Seasonal atmospheric water harvesting yield and water quality using electric-powered desiccant and compressor dehumidifiers

Anjali Mulchandani, Justin Edberg, Pierre Herckes, Paul Westerhoff

Research output: Contribution to journalArticlepeer-review

Abstract

Atmospheric water harvesting (AWH) is an emerging technology for decentralized water supply and is proving to be viable for use in emergencies, military deployment, and sustainable industries. The atmosphere is a freshwater reservoir that contains 12,900 km3 of water, 6-fold more than the volume of global rivers. Dehumidification water harvesting technologies can be powered by solar, wind, or electric sources. Compressor/refrigerant-based dehumidifiers operate via dew point condensation and provide a cold surface upon which water vapor can condense. Conversely, desiccant-based technologies saturate water vapor using a sorbent that is then heated, and the supersaturated water vapor condenses on a surface when interacting with cooler ambient process air. This work compares productivity, energy consumption, efficiency, cost and quality of water produced of two water-harvesting mechanisms. Electric-powered compressor and desiccant dehumidifiers were operated outdoors for more than one year in the arid southwestern USA, where temperatures ranged from 3.1 to 43.7 °C and relative humidity (RH) ranged from 6 to 85%. The compressor system harvested >2-fold more water than the desiccant system when average RH during the run cycle was >30%, average temperature was >20 °C, and average dew point temperature was >5 °C. Desiccant systems performed more favorably when average RH during the run cycle was <30%, average temperature was <20 °C, and average dew point temperature was <5 °C. Water collected by compressor-based technologies had conductivity up to 180 μS/cm, turbidity up to 190 NTU, and aluminum, iron and manganese near or above the US EPA secondary drinking water standard. Dissolved organic carbon (DOC) averaged <2 mg C/L but ranged up to 12 mg C/L. Water collected by desiccant-based technologies had significantly lower conductivity, metals, and turbidity, and DOC was always <6 mg/L. Aldehydes such as formaldehyde and acetaldehyde and carboxylic acids such as formic acid and acetic acid were primary contributors to DOC. The differences in harvested water quality were attributed to differences in the condensation method between compressor and desiccant AWH technologies. Multiple strategies could be employed to prevent these volatile organic compounds (VOCs) from contributing to DOC in harvested water, such as pretreating air to remove VOCs or post-treating DOC in harvested liquid water.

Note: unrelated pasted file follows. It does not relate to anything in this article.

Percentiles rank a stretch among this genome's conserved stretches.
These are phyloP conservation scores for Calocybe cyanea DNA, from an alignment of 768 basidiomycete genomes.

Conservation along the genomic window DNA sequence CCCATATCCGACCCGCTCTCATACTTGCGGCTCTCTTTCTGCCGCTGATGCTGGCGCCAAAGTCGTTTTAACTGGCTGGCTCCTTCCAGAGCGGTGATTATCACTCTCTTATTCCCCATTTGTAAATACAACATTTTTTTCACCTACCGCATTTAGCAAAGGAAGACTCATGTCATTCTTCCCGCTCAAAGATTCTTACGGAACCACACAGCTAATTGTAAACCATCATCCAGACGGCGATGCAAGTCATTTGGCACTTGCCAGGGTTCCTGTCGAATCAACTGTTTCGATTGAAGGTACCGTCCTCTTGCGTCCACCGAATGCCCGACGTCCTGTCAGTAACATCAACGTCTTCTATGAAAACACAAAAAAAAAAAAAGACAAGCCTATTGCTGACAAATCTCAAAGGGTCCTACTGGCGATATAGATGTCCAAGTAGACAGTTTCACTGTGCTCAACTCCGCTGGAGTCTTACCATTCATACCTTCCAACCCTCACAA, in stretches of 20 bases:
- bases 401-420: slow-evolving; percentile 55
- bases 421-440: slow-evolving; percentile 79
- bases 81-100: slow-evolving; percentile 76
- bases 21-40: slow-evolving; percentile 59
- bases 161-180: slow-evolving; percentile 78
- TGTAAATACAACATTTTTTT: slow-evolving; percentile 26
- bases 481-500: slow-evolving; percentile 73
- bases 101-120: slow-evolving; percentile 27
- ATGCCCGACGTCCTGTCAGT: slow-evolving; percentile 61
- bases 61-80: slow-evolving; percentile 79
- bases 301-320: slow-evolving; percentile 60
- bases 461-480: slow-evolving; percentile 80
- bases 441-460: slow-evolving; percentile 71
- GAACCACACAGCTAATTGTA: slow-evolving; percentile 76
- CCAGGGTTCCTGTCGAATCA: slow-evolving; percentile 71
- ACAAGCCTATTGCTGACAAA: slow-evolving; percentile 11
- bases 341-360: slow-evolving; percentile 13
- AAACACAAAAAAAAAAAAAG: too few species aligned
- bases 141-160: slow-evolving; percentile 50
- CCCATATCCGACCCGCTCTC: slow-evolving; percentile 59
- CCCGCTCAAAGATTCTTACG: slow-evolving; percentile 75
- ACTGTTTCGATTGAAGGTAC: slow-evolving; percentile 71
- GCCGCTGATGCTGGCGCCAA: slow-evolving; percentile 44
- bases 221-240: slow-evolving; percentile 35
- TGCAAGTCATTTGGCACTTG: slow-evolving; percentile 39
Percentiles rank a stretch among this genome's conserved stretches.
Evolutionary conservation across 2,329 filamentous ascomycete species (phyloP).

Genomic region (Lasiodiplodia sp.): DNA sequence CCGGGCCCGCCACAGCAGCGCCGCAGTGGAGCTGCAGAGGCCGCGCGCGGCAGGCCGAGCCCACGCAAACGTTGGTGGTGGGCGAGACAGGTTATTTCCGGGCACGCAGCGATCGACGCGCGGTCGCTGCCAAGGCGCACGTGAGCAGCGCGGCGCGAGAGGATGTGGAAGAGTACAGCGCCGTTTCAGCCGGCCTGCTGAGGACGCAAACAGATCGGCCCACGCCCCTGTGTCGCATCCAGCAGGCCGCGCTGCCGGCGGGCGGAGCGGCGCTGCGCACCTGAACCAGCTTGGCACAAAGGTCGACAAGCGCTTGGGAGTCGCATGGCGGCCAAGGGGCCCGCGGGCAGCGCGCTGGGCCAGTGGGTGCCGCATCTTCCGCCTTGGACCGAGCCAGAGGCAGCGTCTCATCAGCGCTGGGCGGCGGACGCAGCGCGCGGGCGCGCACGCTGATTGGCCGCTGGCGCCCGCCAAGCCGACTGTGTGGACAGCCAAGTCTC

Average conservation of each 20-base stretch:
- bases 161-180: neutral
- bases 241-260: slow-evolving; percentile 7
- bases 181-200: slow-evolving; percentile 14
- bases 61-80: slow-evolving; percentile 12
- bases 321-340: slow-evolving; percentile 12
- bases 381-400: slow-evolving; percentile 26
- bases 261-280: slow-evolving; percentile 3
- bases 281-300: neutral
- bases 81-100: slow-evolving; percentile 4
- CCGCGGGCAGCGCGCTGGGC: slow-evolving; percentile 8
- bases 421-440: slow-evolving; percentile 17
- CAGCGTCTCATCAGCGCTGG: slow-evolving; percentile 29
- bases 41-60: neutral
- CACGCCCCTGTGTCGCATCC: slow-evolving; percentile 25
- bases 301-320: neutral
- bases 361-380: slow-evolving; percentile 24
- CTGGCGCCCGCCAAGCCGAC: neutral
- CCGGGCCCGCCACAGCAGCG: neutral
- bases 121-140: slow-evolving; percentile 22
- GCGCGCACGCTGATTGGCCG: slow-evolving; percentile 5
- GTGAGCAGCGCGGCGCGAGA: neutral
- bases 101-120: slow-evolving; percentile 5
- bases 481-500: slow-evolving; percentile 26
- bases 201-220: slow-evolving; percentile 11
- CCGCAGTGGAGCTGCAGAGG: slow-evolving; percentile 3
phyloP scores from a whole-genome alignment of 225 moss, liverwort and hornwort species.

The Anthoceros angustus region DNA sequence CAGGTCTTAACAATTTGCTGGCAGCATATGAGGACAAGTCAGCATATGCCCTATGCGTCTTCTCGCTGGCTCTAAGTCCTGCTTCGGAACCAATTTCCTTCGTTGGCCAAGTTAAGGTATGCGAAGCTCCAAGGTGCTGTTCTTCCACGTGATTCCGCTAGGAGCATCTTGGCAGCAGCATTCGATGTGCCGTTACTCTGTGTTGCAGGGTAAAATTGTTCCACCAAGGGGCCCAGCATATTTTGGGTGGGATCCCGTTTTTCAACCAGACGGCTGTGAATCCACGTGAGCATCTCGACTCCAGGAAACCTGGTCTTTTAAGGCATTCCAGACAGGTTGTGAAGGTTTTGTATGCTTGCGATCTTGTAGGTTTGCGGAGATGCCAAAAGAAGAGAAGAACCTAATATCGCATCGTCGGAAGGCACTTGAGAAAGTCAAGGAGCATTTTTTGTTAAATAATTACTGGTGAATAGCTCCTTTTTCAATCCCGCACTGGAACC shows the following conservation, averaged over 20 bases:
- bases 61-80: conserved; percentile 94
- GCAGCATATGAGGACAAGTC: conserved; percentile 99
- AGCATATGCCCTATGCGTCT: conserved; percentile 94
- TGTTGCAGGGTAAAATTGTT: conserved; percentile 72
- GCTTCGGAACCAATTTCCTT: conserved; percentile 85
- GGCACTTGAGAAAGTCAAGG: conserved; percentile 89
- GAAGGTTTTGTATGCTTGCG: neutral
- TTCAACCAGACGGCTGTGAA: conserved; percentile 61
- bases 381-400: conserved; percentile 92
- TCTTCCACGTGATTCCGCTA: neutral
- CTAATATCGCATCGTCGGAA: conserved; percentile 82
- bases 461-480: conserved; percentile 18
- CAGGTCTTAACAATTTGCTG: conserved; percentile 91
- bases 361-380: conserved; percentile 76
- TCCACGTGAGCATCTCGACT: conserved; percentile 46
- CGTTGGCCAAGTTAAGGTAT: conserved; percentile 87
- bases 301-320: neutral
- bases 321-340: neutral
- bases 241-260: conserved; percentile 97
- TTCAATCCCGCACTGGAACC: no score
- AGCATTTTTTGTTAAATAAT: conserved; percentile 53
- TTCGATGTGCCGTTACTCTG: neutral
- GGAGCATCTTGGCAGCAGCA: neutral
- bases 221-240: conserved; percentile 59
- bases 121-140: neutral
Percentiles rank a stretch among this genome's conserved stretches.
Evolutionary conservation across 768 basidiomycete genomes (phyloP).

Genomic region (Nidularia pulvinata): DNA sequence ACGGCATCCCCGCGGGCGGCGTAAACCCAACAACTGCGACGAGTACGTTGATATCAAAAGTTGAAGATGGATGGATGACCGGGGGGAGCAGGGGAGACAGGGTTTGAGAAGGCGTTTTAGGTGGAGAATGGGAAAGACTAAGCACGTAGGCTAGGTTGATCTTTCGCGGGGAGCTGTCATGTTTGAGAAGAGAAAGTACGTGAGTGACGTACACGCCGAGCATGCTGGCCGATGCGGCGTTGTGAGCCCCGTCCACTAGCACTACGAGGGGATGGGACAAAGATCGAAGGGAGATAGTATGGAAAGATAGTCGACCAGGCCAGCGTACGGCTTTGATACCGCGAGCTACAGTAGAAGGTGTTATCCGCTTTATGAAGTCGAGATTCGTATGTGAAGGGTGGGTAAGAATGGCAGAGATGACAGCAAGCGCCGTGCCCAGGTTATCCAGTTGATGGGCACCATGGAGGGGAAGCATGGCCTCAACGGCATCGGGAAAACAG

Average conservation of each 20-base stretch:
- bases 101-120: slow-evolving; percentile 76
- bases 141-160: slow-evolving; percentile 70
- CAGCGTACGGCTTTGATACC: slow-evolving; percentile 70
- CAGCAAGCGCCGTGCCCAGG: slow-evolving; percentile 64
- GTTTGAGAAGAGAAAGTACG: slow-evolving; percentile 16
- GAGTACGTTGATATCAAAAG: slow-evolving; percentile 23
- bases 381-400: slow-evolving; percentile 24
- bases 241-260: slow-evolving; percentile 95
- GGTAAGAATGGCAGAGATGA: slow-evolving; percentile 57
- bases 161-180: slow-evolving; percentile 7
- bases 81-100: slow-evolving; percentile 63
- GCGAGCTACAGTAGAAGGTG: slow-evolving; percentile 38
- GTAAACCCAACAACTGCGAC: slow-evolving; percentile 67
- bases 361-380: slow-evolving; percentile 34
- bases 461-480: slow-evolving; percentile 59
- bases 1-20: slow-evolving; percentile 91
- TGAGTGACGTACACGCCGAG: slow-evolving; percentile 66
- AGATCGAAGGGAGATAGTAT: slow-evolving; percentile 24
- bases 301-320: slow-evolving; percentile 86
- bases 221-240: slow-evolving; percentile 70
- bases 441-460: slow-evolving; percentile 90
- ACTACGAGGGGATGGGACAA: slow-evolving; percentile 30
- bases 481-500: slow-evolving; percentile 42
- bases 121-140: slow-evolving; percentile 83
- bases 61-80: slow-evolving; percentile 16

Original languageEnglish (US)
Article number153966
JournalScience of the Total Environment
Volume825
DOIs
StatePublished - Jun 15 2022

Keywords

  • Air quality
  • Atmosphere
  • Drinking water
  • Energy efficiency
  • Potable
  • Power
  • Specific energy consumption
  • Water production

ASJC Scopus subject areas

  • Environmental Engineering
  • Environmental Chemistry
  • Waste Management and Disposal
  • Pollution

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